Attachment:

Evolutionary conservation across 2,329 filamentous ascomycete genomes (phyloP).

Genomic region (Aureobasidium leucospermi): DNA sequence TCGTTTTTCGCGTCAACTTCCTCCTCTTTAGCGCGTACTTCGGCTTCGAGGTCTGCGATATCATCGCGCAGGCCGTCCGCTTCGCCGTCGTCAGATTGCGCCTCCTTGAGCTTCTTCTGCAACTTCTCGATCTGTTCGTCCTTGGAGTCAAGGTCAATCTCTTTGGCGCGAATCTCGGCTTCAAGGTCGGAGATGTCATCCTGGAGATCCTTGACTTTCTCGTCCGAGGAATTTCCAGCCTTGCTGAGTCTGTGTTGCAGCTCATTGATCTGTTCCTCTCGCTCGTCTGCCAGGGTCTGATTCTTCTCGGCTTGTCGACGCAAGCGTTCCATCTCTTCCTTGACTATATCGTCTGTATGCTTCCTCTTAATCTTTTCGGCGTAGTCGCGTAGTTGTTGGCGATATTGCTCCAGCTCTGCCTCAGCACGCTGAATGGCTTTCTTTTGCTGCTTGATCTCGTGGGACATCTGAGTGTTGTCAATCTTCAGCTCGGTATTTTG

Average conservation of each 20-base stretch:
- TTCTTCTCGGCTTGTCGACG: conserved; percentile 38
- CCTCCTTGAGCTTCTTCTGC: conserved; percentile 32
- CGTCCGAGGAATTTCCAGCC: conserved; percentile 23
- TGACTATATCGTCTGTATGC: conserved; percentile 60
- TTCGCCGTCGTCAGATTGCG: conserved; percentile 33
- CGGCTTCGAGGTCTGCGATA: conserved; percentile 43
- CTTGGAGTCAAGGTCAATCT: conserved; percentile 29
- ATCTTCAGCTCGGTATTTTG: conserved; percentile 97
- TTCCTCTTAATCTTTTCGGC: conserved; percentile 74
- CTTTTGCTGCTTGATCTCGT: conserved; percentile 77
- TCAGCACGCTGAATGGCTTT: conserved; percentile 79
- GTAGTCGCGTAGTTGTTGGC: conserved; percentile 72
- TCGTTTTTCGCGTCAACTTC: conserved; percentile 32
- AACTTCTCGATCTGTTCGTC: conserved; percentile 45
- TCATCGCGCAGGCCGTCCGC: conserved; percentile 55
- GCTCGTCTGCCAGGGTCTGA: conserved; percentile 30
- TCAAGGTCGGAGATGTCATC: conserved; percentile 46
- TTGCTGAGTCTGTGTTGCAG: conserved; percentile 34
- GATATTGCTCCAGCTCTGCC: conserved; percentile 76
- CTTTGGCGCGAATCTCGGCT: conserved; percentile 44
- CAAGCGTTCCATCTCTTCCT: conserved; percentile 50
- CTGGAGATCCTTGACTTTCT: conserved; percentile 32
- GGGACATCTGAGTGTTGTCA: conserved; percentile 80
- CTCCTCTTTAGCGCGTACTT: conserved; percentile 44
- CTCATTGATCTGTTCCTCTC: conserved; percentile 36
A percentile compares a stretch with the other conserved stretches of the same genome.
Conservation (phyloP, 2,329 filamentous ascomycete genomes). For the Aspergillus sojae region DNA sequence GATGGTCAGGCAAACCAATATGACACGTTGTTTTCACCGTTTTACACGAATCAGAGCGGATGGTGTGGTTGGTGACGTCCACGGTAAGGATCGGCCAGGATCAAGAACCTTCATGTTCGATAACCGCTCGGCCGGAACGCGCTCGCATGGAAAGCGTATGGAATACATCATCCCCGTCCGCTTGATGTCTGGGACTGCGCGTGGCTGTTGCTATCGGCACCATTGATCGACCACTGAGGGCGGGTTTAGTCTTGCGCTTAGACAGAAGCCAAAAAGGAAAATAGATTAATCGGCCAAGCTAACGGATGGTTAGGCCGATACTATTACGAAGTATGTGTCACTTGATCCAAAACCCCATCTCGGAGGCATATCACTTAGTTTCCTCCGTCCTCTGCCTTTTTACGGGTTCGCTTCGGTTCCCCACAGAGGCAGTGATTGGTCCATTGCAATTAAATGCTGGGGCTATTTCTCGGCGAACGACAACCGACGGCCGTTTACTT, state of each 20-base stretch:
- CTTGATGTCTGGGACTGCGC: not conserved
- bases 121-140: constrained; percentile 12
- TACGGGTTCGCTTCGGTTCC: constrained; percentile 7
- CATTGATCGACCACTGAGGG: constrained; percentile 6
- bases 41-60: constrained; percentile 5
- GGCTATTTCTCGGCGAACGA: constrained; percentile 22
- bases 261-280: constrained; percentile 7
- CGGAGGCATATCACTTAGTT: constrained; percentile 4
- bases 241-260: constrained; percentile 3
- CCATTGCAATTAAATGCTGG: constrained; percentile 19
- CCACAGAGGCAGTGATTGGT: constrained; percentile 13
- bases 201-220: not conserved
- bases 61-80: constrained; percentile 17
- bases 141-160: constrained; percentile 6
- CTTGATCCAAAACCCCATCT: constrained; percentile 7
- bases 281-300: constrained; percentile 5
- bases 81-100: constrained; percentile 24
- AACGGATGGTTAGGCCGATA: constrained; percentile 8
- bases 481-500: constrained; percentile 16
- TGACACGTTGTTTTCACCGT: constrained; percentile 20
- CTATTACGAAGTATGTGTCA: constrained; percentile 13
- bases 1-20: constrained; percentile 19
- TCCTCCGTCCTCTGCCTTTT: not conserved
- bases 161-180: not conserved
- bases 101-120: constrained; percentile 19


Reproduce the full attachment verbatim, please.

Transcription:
Evolutionary conservation across 2,329 filamentous ascomycete genomes (phyloP).

Genomic region (Aureobasidium leucospermi): DNA sequence TCGTTTTTCGCGTCAACTTCCTCCTCTTTAGCGCGTACTTCGGCTTCGAGGTCTGCGATATCATCGCGCAGGCCGTCCGCTTCGCCGTCGTCAGATTGCGCCTCCTTGAGCTTCTTCTGCAACTTCTCGATCTGTTCGTCCTTGGAGTCAAGGTCAATCTCTTTGGCGCGAATCTCGGCTTCAAGGTCGGAGATGTCATCCTGGAGATCCTTGACTTTCTCGTCCGAGGAATTTCCAGCCTTGCTGAGTCTGTGTTGCAGCTCATTGATCTGTTCCTCTCGCTCGTCTGCCAGGGTCTGATTCTTCTCGGCTTGTCGACGCAAGCGTTCCATCTCTTCCTTGACTATATCGTCTGTATGCTTCCTCTTAATCTTTTCGGCGTAGTCGCGTAGTTGTTGGCGATATTGCTCCAGCTCTGCCTCAGCACGCTGAATGGCTTTCTTTTGCTGCTTGATCTCGTGGGACATCTGAGTGTTGTCAATCTTCAGCTCGGTATTTTG

Average conservation of each 20-base stretch:
- TTCTTCTCGGCTTGTCGACG: conserved; percentile 38
- CCTCCTTGAGCTTCTTCTGC: conserved; percentile 32
- CGTCCGAGGAATTTCCAGCC: conserved; percentile 23
- TGACTATATCGTCTGTATGC: conserved; percentile 60
- TTCGCCGTCGTCAGATTGCG: conserved; percentile 33
- CGGCTTCGAGGTCTGCGATA: conserved; percentile 43
- CTTGGAGTCAAGGTCAATCT: conserved; percentile 29
- ATCTTCAGCTCGGTATTTTG: conserved; percentile 97
- TTCCTCTTAATCTTTTCGGC: conserved; percentile 74
- CTTTTGCTGCTTGATCTCGT: conserved; percentile 77
- TCAGCACGCTGAATGGCTTT: conserved; percentile 79
- GTAGTCGCGTAGTTGTTGGC: conserved; percentile 72
- TCGTTTTTCGCGTCAACTTC: conserved; percentile 32
- AACTTCTCGATCTGTTCGTC: conserved; percentile 45
- TCATCGCGCAGGCCGTCCGC: conserved; percentile 55
- GCTCGTCTGCCAGGGTCTGA: conserved; percentile 30
- TCAAGGTCGGAGATGTCATC: conserved; percentile 46
- TTGCTGAGTCTGTGTTGCAG: conserved; percentile 34
- GATATTGCTCCAGCTCTGCC: conserved; percentile 76
- CTTTGGCGCGAATCTCGGCT: conserved; percentile 44
- CAAGCGTTCCATCTCTTCCT: conserved; percentile 50
- CTGGAGATCCTTGACTTTCT: conserved; percentile 32
- GGGACATCTGAGTGTTGTCA: conserved; percentile 80
- CTCCTCTTTAGCGCGTACTT: conserved; percentile 44
- CTCATTGATCTGTTCCTCTC: conserved; percentile 36
A percentile compares a stretch with the other conserved stretches of the same genome.
Conservation (phyloP, 2,329 filamentous ascomycete genomes). For the Aspergillus sojae region DNA sequence GATGGTCAGGCAAACCAATATGACACGTTGTTTTCACCGTTTTACACGAATCAGAGCGGATGGTGTGGTTGGTGACGTCCACGGTAAGGATCGGCCAGGATCAAGAACCTTCATGTTCGATAACCGCTCGGCCGGAACGCGCTCGCATGGAAAGCGTATGGAATACATCATCCCCGTCCGCTTGATGTCTGGGACTGCGCGTGGCTGTTGCTATCGGCACCATTGATCGACCACTGAGGGCGGGTTTAGTCTTGCGCTTAGACAGAAGCCAAAAAGGAAAATAGATTAATCGGCCAAGCTAACGGATGGTTAGGCCGATACTATTACGAAGTATGTGTCACTTGATCCAAAACCCCATCTCGGAGGCATATCACTTAGTTTCCTCCGTCCTCTGCCTTTTTACGGGTTCGCTTCGGTTCCCCACAGAGGCAGTGATTGGTCCATTGCAATTAAATGCTGGGGCTATTTCTCGGCGAACGACAACCGACGGCCGTTTACTT, state of each 20-base stretch:
- CTTGATGTCTGGGACTGCGC: not conserved
- bases 121-140: constrained; percentile 12
- TACGGGTTCGCTTCGGTTCC: constrained; percentile 7
- CATTGATCGACCACTGAGGG: constrained; percentile 6
- bases 41-60: constrained; percentile 5
- GGCTATTTCTCGGCGAACGA: constrained; percentile 22
- bases 261-280: constrained; percentile 7
- CGGAGGCATATCACTTAGTT: constrained; percentile 4
- bases 241-260: constrained; percentile 3
- CCATTGCAATTAAATGCTGG: constrained; percentile 19
- CCACAGAGGCAGTGATTGGT: constrained; percentile 13
- bases 201-220: not conserved
- bases 61-80: constrained; percentile 17
- bases 141-160: constrained; percentile 6
- CTTGATCCAAAACCCCATCT: constrained; percentile 7
- bases 281-300: constrained; percentile 5
- bases 81-100: constrained; percentile 24
- AACGGATGGTTAGGCCGATA: constrained; percentile 8
- bases 481-500: constrained; percentile 16
- TGACACGTTGTTTTCACCGT: constrained; percentile 20
- CTATTACGAAGTATGTGTCA: constrained; percentile 13
- bases 1-20: constrained; percentile 19
- TCCTCCGTCCTCTGCCTTTT: not conserved
- bases 161-180: not conserved
- bases 101-120: constrained; percentile 19